Culture shock is a painful emotion to experience. I had stabs of it when I was teaching in Taichung, Taiwan. I researched culture shock when I was living in the small town of Beigang. Buoyed by This American Life and James Ellroy novels to make me feel at home, I discovered information that was comforting and had some insights as to why in all of my travels, despite my best intentions, I tend to befriend expats rather than locals.
Basically, the stages of living in a foreign land are the "Honeymoon phase", when everything seems wonderful and new and you're thrilled and it's all exciting. For me that lasted two months. Then 3-12 months are the "Negotation phase" where the culture shock part kicks in. The difficulties due to language and culture barriers become magnified and sometimes overwhelming. Depression is a big part of this. Even living in Taichung, I found myself often unwilling to negotiate finding places in other parts of the city. My comfort zone grew slowly.
One part of culture shock that I felt creeping in and saw on display yesterday is disdain for the people of the country one is living in. When you've traveled a lot, it's easy to look down on those who haven't. They just don't know that their ways are not THE WAYS of the universe. They tend to be less accepting of difference. I met a French graduate student who wafted disappointment (legitimately so), over her grad program. She was pretty down on the Taiwanese people; seeing them as inefficient and childish. That is an easy snap judgement to make about them, but there's a lot of evidence that there's more to the Taiwanese than that.
It's important for the traveler to remember that travel is still the privilege of the wealthy and/or educated. Especially in traditional societies; travel for young people isn't encouraged. The tightly knit communities that discourage a lot of outside exploration are conducive to flourishing in their own societies. How do you keep them down on the farm after they've seen gay Paris? But what if you really really need them on the farm? I've experienced first hand the degree to which Taiwanese people rely on their networks of family and friends. It's really not in their interests to encourage their kids to backpack across Europe.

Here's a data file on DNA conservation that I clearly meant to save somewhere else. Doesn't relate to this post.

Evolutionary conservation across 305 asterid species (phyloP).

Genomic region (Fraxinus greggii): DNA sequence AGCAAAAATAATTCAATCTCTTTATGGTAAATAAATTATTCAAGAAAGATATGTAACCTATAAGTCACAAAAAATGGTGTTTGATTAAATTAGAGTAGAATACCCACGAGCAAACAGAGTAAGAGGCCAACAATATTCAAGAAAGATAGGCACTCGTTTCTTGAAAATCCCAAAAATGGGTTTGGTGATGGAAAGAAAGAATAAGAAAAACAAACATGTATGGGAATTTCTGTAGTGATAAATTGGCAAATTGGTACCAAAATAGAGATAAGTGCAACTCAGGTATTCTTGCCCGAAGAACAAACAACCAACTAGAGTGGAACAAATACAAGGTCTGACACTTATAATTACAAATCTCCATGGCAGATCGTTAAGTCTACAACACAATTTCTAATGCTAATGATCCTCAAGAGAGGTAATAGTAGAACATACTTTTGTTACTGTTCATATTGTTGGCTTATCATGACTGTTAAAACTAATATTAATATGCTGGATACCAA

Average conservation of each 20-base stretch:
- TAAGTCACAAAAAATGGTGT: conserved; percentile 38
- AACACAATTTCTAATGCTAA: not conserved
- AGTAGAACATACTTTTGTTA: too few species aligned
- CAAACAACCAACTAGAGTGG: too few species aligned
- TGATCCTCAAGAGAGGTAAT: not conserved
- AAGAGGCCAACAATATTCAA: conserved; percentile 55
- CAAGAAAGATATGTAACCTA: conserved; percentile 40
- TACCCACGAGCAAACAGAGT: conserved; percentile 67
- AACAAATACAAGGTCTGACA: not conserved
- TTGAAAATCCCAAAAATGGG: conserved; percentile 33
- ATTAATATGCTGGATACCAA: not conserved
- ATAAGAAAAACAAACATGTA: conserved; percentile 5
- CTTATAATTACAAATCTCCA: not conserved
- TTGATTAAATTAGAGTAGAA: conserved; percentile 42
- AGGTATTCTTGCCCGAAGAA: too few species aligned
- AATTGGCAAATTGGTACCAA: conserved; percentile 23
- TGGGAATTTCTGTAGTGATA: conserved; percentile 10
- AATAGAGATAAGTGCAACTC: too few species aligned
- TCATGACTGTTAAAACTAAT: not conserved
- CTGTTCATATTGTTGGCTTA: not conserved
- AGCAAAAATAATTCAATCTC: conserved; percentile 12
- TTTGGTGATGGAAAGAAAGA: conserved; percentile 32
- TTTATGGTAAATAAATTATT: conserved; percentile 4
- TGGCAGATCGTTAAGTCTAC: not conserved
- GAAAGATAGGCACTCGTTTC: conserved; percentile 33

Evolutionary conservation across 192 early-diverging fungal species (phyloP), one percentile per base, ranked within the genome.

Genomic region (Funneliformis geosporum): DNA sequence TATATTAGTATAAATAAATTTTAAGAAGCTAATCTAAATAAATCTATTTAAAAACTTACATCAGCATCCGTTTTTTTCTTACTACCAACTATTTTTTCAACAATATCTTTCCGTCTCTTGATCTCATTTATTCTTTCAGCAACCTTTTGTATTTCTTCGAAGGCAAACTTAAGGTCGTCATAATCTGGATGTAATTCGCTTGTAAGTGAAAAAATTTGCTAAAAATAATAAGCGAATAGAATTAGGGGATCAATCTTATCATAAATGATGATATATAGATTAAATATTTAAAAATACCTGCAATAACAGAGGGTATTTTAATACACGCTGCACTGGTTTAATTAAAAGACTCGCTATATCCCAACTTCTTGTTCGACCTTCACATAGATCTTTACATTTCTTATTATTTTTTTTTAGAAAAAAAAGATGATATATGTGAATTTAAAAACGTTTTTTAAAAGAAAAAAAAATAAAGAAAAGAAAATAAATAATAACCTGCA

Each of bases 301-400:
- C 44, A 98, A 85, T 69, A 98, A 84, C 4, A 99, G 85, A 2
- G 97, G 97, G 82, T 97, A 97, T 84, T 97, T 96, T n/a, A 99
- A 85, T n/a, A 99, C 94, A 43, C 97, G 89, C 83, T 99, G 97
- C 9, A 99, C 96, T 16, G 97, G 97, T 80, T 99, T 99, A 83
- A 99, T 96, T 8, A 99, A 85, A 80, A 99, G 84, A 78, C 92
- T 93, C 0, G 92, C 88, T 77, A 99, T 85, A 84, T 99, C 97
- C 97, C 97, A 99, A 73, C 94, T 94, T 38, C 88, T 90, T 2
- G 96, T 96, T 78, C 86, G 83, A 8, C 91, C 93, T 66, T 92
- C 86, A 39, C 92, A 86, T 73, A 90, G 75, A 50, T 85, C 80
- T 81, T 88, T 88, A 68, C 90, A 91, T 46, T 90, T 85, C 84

This leads a lot of expats to gather together. I used to scoff at this; people who flee their country only to set up a facsimile somewhere else. Going bamboo was the only legitimate way to go. But now that I've been one, I see that that is only one tiny part of the story. There are a handful of people like that, but most expats are extensively well-traveled. They've visited and lived in many places and gather together because they want to be around other travelers.
Travelers are less risk-averse, have different schedules, priorities, experiences, and world views than others. I don't think they're better, but they are definitely a sub-culture. Expats gather because they want to be around people like them, which is natural.
So what do you do for the 5 month blues? Give in and find expats, but at the same time, try not to disdain the locals. Try to understand how their lifestyle really does work for them. Try to notice all the ways they are kind and not focus on the crazy old men who give you static for wearing a tank top even though it's warm out. I delight in pointing out the ways Taiwanese culture differs from American culture, but I do want to understand why Taiwanese ways make sense to Taiwanese people.